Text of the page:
Presidents Day should abolish ‘Contemporary’
by Rampholo Molefhe
Congratulations to Ndingo Johwa, the winner of the ‘Live’ category in the genre of contemporary music in the President’s Day competitions.
It is questionable, even if it is taken into consideration that all artists and Botswana’s working class are the worst affected by suppression of wages and deterioration of the buying power of the Pula, that the category of contemporary music should be considered at the Presidents Day competitions.
As a general principle, wherever tax payer’s money is put to use, it must be seen to benefit the least advantaged in society.
There should no dispute about the fact that the artists that perform in the category of contemporary music are also commercial artist and most of them are based in the urban centres where there are more venues and greater densities of population. There are more employed people and a greater volume of corporate and government sponsored jobs for musicians.
To use a borrowed expression, the practitioners of contemporary music represent the aristocrats of the industry.
Secondly, it is this genre of music that enjoys a near monopoly of opportunity at the BOMU Awards. The fold and traditional music practitioners, most of whom do not have recorded music despite their indisputable talents, find it difficult to get recognition of their work there.
They enjoy dominance of the air waves in comparison to their counterparts in the folk/traditional genres. They appear on Mokaragana and in the Orange and Mascom sponsored projects.
Finally, even if it not immediately evident, the most progressive of the contemporary artists feed off the base of folk and traditional arts. The contemporary artists then go on to reap the fruits of this collaboration whilst the folk practitioners get nothing.
It is recommended here that the category of ‘contemporary’ should be abolished at the President’s Day competitions for these reasons:
• They already enjoy living conditions of work and life far beyond those of the folk and traditional artists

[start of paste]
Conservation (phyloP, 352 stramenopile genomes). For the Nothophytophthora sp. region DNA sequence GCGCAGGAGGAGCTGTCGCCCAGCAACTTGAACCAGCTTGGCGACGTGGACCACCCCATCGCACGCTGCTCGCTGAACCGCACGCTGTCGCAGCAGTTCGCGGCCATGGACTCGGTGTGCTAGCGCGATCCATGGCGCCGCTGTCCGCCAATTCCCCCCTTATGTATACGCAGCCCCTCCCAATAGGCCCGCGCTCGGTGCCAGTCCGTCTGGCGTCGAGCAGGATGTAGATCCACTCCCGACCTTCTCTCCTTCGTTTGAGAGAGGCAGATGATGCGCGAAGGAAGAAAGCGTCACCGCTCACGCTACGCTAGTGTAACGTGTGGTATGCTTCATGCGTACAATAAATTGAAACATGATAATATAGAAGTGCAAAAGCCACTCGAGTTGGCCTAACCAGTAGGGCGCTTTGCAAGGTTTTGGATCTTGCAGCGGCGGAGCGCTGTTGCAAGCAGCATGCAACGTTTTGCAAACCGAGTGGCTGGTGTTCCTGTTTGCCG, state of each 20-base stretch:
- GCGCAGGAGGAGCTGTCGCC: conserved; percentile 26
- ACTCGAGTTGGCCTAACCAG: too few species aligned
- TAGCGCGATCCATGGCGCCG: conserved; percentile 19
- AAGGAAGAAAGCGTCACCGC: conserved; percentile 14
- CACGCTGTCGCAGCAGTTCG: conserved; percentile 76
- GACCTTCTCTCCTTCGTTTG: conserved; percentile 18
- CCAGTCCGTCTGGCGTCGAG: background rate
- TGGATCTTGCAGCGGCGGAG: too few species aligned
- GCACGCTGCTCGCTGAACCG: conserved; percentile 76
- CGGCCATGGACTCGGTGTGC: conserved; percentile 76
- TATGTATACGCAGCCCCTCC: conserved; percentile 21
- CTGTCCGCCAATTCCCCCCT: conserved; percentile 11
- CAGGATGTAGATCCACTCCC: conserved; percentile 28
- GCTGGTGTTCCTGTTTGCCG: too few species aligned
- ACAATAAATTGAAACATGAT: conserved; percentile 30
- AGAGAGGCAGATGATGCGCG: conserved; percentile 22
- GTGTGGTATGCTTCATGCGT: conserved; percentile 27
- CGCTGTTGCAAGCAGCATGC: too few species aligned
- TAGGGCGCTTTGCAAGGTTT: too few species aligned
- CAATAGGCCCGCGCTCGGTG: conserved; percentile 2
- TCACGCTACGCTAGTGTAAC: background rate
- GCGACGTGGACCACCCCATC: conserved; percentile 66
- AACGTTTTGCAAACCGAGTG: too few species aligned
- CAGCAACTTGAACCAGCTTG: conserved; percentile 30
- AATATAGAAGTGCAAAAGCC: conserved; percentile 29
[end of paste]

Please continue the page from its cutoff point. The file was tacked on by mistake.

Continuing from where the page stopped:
• The underlying aim of the use of tax payer’s money to support the arts is more appropriately directed at unearthing, preserving and promoting the folk arts who benefit least from the current shape of the infrastructure of the music industry.
• The contemporary artists already have places such as the BOMU awards where they are acknowledged, and the folk artists are not.
It is also not clear why there should be a ‘back-tracks’ category under the category of contemporary music. The aim of music is to engage musicians at every stage of the creation of the artistic product. And if the artists must be encouraged to create in order that they might make a living, also contributing to the economy, then back-track music should be shunned at the President’s day celebrations. Especially in this age of IT.
Back tracks are more often than not crated from the work of other artists on the Internet without acknowledgement. Not only are the ‘back-trackers’ depriving other artists of their livelihood, they are also lying to the world about the originality of their music.
All that this can achieve is to weaken the cause of effective application of the principles of copyright.
Finally, the ‘upcoming’ category seeks to encourage newly discovered talent. It must be assumed that raw or unfinished talent.
In that regard, it means that the aspect of talent supersedes all considerations of genre. New talent in classical music, jazz, folk or rock music remains ‘upcoming’ in whatever genre. So these people can be judged as a group with others in folk, traditional or other music genre.
Here the competition is looking for talent rather than professionalism.